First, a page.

Lieutenant Arthur Kingsley is a wonderful addition to the Call of Duty franchise, and I hope Call of Duty: Vanguard and Warzone are not his only appearances.
Call of Duty: Vanguard is a first person shooter video game developed by Sledgehammer Games and published by Activision, it was released on 5 November 2021 and retails for $59.99+.
Call of Duty: Vanguard is available on the following platforms: PC, Playstation 4, Playstation 5, XBox One, Xbox Series X|S.
Call of Duty: Vanguard is no longer in active development, and the developers have moved on to other projects.
As of November 2023, around 2,600,000 people play Call of Duty: Vanguard on a fairly regular basis.
Call of Duty: Vanguard is very active, meaning that very short matchmaking times and even instant matchmaking is possible in populated regions, while less popular regions enjoy stable but less instantaneous matchmaking.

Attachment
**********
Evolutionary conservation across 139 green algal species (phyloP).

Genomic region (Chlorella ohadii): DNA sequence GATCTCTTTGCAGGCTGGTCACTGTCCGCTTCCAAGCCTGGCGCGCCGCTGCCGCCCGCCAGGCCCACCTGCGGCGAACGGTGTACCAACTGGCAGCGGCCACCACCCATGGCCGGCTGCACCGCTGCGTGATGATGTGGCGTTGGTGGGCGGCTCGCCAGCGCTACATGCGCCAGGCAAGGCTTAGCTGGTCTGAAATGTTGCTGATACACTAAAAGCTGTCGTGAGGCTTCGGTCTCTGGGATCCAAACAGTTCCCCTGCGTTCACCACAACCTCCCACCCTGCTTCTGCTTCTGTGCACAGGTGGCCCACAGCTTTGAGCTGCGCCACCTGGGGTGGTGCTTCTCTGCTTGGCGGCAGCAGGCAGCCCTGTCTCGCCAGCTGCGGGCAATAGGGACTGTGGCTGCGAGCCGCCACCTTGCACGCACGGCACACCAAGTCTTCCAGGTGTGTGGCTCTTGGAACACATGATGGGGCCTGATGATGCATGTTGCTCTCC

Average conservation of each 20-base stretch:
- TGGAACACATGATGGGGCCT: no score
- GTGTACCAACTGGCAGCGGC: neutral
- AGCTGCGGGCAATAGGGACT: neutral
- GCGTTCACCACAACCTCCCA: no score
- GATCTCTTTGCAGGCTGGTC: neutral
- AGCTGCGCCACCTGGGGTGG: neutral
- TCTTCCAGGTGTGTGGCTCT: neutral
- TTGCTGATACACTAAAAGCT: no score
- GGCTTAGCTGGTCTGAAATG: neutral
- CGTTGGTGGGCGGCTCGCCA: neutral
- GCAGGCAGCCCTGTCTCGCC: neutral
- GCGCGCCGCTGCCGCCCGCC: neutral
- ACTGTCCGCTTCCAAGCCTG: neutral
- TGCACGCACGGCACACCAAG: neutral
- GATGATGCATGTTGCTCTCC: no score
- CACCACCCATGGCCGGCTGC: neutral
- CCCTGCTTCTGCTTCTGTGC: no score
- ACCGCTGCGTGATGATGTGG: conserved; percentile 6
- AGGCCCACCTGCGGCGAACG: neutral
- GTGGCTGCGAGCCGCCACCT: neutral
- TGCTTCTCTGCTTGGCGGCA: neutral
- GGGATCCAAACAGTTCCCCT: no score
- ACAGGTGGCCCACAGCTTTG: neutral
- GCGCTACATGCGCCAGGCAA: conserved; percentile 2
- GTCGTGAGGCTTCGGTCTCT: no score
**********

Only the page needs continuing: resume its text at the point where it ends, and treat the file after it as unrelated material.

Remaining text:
Call of Duty: Vanguard supports:
Call of Duty: Vanguard offers the following matchmaking options:
The Call of Duty: Vanguard in-game store sells:
The following peripherals are officially supported:
Call of Duty: Vanguard is rated PEGI 18+ and contains the following:
Call of Duty: Vanguard is an excellent game that is unmissable for diehard fans of the franchise and serves as a great entry point for new and casual players who have an interest in the franchise or a fascination with alternative history.